Phillies and Marlins Set to Play Five-Day, Seven-Game Series in September

Jesse Pantuosco
August 07, 2020 - 1:47 pm

Let’s play two … or seven. Usually seven-game series are reserved for the playoffs, but with 22 games to make up following the league’s recent wave of COVID outbreaks, MLB schedule-makers have gotten increasingly creative with their methods. Beginning September 10, the Phillies and Marlins will embark on an unprecedented seven-game set in Miami comprised of games Thursday, Friday, Saturday, Sunday and Monday with doubleheaders slated for both Friday and Sunday.

The teams will get a slight reprieve thanks to MLB adopting seven-inning doubleheaders for the remainder of 2020, shaving a combined eight innings off Friday and Sunday’s twin offerings. To accommodate the NL East rivals, who are making up for lost time following last week’s coronavirus-necessitated hiatus, the start of Boston’s series in Miami was pushed back from September 14 to the following day.

It’s going to be a hectic finish for the Marlins, who close the season with an exhausting 27 games in 23 days. According to the Associated Press, that includes a frantic span of four doubleheaders in 10 calendar days. Miami’s weeklong layoff and subsequent roster shakeup amid a rash of positive COVID tests gives the Fish little margin for error. Luckily, Miami’s seven-game meetup with Philadelphia will be staged at retractable-roof Marlins Park, preventing weather from further complicating an already-ambitious schedule.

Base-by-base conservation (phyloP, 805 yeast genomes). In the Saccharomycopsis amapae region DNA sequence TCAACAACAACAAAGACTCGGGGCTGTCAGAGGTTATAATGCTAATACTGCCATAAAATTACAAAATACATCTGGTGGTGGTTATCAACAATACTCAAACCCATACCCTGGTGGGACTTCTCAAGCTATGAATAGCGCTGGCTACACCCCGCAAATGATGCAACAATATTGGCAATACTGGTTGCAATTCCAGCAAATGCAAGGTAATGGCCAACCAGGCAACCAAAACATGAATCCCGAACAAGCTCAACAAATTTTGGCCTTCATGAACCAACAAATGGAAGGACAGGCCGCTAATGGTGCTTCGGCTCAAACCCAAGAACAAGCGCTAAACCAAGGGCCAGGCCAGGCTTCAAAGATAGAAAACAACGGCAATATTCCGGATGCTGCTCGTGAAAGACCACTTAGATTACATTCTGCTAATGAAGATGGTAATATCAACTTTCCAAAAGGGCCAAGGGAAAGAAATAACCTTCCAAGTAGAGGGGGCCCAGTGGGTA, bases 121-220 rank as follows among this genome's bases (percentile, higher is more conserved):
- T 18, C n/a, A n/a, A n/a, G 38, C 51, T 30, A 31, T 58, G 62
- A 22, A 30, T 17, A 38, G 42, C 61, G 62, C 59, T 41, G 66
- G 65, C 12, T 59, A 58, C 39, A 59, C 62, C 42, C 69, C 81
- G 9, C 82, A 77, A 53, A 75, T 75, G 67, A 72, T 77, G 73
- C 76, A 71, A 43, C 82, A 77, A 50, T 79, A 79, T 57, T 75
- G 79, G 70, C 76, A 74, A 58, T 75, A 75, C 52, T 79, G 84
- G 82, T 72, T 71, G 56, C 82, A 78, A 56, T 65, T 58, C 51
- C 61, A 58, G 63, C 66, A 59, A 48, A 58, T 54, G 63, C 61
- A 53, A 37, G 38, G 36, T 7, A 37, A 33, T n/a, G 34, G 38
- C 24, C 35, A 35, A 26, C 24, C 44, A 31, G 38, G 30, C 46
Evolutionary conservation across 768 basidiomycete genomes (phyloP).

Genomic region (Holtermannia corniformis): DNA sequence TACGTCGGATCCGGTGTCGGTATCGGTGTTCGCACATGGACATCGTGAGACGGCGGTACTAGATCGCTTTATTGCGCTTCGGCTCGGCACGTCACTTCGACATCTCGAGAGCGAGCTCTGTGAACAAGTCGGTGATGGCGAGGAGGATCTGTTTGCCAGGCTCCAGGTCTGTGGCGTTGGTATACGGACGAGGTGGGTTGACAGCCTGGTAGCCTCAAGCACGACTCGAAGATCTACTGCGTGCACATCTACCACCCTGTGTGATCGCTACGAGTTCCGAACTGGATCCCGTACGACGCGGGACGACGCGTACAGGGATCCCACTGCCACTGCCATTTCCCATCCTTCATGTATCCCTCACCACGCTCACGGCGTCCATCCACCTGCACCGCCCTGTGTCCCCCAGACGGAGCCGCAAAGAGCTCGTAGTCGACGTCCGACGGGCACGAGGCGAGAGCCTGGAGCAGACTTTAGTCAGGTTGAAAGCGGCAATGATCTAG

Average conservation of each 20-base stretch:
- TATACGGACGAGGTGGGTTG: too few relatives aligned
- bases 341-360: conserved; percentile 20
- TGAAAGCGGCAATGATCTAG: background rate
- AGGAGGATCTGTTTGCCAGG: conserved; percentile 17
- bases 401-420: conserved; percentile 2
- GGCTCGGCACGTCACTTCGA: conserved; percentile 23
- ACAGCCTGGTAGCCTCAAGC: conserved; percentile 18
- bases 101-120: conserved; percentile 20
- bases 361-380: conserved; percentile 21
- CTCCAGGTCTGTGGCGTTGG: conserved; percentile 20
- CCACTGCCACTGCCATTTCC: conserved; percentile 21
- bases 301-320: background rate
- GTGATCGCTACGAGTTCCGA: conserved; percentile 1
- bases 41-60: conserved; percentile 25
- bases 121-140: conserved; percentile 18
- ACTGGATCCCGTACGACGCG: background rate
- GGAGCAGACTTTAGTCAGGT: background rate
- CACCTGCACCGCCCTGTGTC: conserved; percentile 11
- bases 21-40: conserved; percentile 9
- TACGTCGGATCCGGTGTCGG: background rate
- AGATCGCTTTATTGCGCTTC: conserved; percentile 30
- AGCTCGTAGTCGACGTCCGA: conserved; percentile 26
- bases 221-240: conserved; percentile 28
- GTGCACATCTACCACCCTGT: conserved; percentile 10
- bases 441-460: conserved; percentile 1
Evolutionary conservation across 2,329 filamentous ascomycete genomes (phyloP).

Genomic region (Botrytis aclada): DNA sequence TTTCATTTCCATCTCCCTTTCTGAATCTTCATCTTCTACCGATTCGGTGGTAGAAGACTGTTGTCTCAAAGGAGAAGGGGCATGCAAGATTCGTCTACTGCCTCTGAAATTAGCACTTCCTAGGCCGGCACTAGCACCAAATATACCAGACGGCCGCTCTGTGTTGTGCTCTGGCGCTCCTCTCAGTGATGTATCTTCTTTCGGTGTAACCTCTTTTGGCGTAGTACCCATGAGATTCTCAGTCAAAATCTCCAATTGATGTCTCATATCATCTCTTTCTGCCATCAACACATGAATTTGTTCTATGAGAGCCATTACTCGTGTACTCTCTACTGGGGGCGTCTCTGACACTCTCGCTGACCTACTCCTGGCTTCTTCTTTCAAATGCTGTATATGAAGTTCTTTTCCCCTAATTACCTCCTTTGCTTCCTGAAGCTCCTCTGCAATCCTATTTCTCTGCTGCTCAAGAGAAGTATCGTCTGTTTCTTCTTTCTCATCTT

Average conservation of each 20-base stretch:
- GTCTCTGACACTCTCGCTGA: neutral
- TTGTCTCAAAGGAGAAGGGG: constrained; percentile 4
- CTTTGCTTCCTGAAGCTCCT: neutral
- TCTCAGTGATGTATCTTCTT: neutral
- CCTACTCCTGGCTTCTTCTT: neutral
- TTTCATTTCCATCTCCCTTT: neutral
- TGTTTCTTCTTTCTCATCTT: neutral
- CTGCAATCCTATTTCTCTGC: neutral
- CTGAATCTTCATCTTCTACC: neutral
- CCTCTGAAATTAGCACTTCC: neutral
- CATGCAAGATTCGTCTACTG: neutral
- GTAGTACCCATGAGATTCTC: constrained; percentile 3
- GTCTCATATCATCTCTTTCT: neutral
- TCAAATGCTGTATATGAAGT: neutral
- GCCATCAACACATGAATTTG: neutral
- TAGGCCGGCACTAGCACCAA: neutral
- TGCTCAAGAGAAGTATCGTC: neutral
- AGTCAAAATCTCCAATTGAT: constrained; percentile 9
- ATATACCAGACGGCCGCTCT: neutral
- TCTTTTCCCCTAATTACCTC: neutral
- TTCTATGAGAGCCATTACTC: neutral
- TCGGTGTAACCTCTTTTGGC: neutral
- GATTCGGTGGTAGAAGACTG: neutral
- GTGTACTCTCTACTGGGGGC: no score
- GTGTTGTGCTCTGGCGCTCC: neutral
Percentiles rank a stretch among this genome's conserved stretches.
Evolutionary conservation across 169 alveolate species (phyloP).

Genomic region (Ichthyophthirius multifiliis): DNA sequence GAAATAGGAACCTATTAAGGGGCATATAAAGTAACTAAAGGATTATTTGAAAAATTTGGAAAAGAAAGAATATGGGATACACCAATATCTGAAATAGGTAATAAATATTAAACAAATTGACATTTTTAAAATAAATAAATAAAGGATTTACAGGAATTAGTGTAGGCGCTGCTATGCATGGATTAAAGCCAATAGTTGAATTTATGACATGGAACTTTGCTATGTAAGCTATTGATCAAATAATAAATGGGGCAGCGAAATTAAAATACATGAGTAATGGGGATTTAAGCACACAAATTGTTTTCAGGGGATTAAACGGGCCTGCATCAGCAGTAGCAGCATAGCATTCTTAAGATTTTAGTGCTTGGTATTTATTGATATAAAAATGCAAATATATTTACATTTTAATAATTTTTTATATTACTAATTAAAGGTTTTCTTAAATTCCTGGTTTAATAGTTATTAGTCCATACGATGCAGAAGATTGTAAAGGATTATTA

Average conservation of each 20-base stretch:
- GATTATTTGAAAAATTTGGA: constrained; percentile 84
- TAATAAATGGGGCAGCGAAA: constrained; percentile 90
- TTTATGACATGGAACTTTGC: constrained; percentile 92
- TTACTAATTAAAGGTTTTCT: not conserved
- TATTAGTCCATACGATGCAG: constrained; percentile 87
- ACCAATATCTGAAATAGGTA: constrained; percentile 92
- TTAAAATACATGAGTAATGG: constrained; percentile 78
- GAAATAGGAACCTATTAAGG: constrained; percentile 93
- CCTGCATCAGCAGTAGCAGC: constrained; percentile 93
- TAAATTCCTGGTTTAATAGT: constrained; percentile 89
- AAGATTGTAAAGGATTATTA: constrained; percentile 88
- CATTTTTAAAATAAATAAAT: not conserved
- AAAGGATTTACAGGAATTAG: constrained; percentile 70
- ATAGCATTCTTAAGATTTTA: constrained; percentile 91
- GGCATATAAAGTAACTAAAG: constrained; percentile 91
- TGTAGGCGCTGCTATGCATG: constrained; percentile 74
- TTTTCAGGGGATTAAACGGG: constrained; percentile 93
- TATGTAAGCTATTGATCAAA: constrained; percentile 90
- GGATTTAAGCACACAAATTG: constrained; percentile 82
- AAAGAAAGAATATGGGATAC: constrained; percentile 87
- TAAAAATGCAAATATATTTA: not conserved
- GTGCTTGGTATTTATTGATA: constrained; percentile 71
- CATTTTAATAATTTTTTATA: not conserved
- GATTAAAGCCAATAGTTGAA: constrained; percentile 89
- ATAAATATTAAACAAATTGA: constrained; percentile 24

The Marlins and Phillies aren’t the only ones being stretched thin. To make up for last week’s string of postponements, the Cardinals and Brewers have added three doubleheaders to their September slates. In a rare scheduling quirk, Milwaukee will serve as the nominal home team for Game 1 of September 25th’s planned twin bill at Busch Stadium.

With five doubleheaders on tap for the each of the Phillies, Cardinals and Marlins—and maybe another one in the hopper for St. Louis following Friday’s scrapped game against the Cubs—there won’t be much rest for the weary in MLB. Such is life in the COVID age.

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